If someone has had a bad experience, that can get passed on. People don’t always pass on good experiences. We want to tell people the good news that we have, what we’re doing and the results we’re getting.
Q. There have been reports about ‘groups of youths’ who, it’s claimed by some, are causing problems. Is this something you recognise and how do you deal with it?
Kids move about more and their social activities are broadening. They’re getting to know different people. Once, it may have been that kids would hang around their own estates and that was it, but not so much anymore.
Years ago in the Preston Road area there were a lot of problems that took a lot of work to solve. Lots of resources too. The situation is very different now.
I mentioned that we have had a drop in ASB since the regeneration of the Preston Road estate. There was an art project there (see left) and many of the youths who, let’s say, were causing problems said they liked it and didn’t want to see the art disappear. So they didn’t cause as much trouble. That’s the pride I was talking about.
If there is anything bubbling, the whole team of officers will work to solve that issue. The public need to tell us about their concerns which they’re doing more and more.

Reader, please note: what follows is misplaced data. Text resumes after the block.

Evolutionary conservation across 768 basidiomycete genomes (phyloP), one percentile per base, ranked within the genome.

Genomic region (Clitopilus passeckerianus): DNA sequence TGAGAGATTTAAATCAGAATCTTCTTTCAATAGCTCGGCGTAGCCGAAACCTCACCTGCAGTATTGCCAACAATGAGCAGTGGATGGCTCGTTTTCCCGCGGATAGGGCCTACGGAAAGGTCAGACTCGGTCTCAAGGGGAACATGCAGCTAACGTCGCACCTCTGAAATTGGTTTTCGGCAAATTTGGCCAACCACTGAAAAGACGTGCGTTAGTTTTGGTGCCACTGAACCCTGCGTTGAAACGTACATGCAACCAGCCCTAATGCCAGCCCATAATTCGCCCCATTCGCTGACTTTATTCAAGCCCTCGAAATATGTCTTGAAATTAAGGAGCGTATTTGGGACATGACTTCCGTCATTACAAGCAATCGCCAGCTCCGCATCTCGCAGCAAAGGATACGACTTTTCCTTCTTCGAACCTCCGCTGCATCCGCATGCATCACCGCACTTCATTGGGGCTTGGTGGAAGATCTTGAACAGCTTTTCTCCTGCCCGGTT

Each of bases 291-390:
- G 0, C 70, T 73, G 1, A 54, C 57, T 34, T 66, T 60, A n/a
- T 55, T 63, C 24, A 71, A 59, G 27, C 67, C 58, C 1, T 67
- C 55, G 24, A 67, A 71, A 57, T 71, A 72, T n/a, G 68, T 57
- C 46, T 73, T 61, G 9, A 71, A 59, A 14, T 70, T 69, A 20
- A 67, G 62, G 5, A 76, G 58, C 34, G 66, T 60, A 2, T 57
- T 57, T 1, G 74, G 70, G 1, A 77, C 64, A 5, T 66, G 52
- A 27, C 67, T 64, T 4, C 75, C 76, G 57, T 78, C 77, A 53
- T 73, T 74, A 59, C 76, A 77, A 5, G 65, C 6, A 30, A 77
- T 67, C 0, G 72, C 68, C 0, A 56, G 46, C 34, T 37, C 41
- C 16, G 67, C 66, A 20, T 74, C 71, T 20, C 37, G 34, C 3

We have lots of projects here in east Hull such as The Hut and other youth projects and Purple House which deals with domestic abuse. Tommy Coyle has been here with his bus recently which got a great response.
One big concern is antisocial behaviour. If it’s a policing issue then we will deal with it. If it’s not, but we can assist, then we’ll obviously do that too. No-one wants anything to get out of hand. That’s why we all work together.
I do feel we’re on top of a lot of the issues east of Hull. Some problems are unforeseen and just happen of course. As soon as things become problematic and blown out of proportion, they can become resource intensive which can take officers away from other, sometimes, critical incidents.
What I’m doing at the moment is ensuring we can maintain what we have now, make things better and be out and about as much as we can.
Q. What are the best and worst things about the job?
Not once have I never wanted to come to work. I take pride in achieving something. I’ll be here until my time as a police officer is done.
Resources are at a premium, that’s no secret. So we all need to work together. We have to work smart and we have to adapt. I really feel we’re heading in the right direction.
The good thing is that technology makes our lives and jobs better and easier to do. The more we’re outside in the communities, that’s much better than always having to come back to the station.
We have a young workforce who are keen which is a good thing to see. If we make mistakes, we realise those mistakes and put them right. It’s all about being transparent and honest about what we’re doing.
We need to tell people about the good things we’re doing. Most of the things you might hear or read are often bad but my officers do some amazing stuff and solve the problems that people come to us with. It’s nice to sometimes have someone who says thank you.
All I want is for my team to give their best, treat everyone as individuals, and be focused in relation to issues concerning the public and the communities we serve.